Most people have heard that cats have nine lives, and this idea is partially do to the
fact that whenever a cat falls from a significant distance they will always land on
their feet and cushion the impact. To answer the question of why cats are able to
twist their entire body while free falling downward we have to look at the concepts
of angular motion.
Historically it has been difficult for physicists to understand why cats do turn over
due to the ideas law of ‘conservation of momentum.’ Angular momentum is defined
by the equation:
L = Iω
‘I’ is defined as the moment of inertia, representing the summation of all forces
resisting the motion and ‘ω’ is defined as the angular velocity. The problem began
due to the fact that when the cats began to fall they would have no initial rotation.
With no external torque or forces, the angular momentum would be 0 and therefore
there would be no rotational velocity, making the ability to turn over impossible.
This theory was disproved when scientists took a better look at what cats do when
they free-fall. The first thing that a cat does is arches its back, into almost a right
angle; this action is significant as it allows the cat to split his body into having two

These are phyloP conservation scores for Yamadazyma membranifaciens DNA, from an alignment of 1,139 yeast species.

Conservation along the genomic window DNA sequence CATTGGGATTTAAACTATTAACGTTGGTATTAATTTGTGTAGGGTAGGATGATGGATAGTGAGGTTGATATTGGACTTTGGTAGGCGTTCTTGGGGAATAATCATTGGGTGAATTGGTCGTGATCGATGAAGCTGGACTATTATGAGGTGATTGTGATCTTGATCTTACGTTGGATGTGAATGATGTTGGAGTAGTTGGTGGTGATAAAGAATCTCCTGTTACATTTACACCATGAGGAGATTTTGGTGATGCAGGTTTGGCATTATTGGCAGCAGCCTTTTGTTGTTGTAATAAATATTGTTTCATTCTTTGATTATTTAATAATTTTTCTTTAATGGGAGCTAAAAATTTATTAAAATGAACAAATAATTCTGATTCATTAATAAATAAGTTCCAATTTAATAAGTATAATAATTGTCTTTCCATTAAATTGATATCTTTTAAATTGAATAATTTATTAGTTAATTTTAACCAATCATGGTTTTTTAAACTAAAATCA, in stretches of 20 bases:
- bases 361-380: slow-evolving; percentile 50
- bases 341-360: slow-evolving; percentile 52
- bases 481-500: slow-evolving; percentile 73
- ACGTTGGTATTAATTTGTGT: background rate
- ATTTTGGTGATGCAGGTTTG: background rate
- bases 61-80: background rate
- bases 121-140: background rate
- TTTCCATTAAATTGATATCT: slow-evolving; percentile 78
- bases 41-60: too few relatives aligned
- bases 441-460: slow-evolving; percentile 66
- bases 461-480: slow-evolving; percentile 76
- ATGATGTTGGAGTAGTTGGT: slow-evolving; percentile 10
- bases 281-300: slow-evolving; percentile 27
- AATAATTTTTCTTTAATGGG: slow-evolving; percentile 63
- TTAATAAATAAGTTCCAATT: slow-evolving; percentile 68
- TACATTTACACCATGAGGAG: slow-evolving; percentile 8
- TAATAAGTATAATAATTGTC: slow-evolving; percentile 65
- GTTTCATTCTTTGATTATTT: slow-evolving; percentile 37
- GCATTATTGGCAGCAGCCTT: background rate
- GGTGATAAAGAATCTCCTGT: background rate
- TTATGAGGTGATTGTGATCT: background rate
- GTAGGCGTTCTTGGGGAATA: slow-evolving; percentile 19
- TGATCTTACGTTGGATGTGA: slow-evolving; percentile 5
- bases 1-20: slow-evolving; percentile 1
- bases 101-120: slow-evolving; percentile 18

rotations about different axes. The two different sides of the cat are connected and
moving together, allowing them to have equal but opposite momentums to still
create a net angular momentum of 0 and follow the ‘conservation of momentum’
After the cats arch their backs, they will pull their front paws inward and push their
back paws outward; this will increase the speed of rotation of the cats front and
decrease the speed of cats back in the opposite direction. This can be explained
using the definition of angular momentum and moment of inertia. The moment of
inertia is defined differently depending on the shape of an object, but if we treated
each side of the cat as different point mass:
I = mr^2
‘m’ is defined as mass and ‘r’ is defined as radius. As the cat changes the length of its
legs, the length of its radius will change. Taking the front side of the cats, its leg
length shortens, making r less and therefore producing a lower moment of inertia. If
the moment of inertia is less and the angular momentum remains constant, then the
angular velocity will increase, given the first equation above. Using the same logic
the back legs will indeed slow the backside of the cat down in the opposite direction
in order to equalize the momentums and torques (not external torques so they the
summation of torque should be equal as well in a state of equilibrium).
The final step for the cat is to flip around its previous step. The cat will then pull in
its back legs and push out its front legs, changing the direction of each half and
allowing the back legs to flip around to the correct direction. Being completely
flipped 180° the cat is ready to brace for impact and limit injury.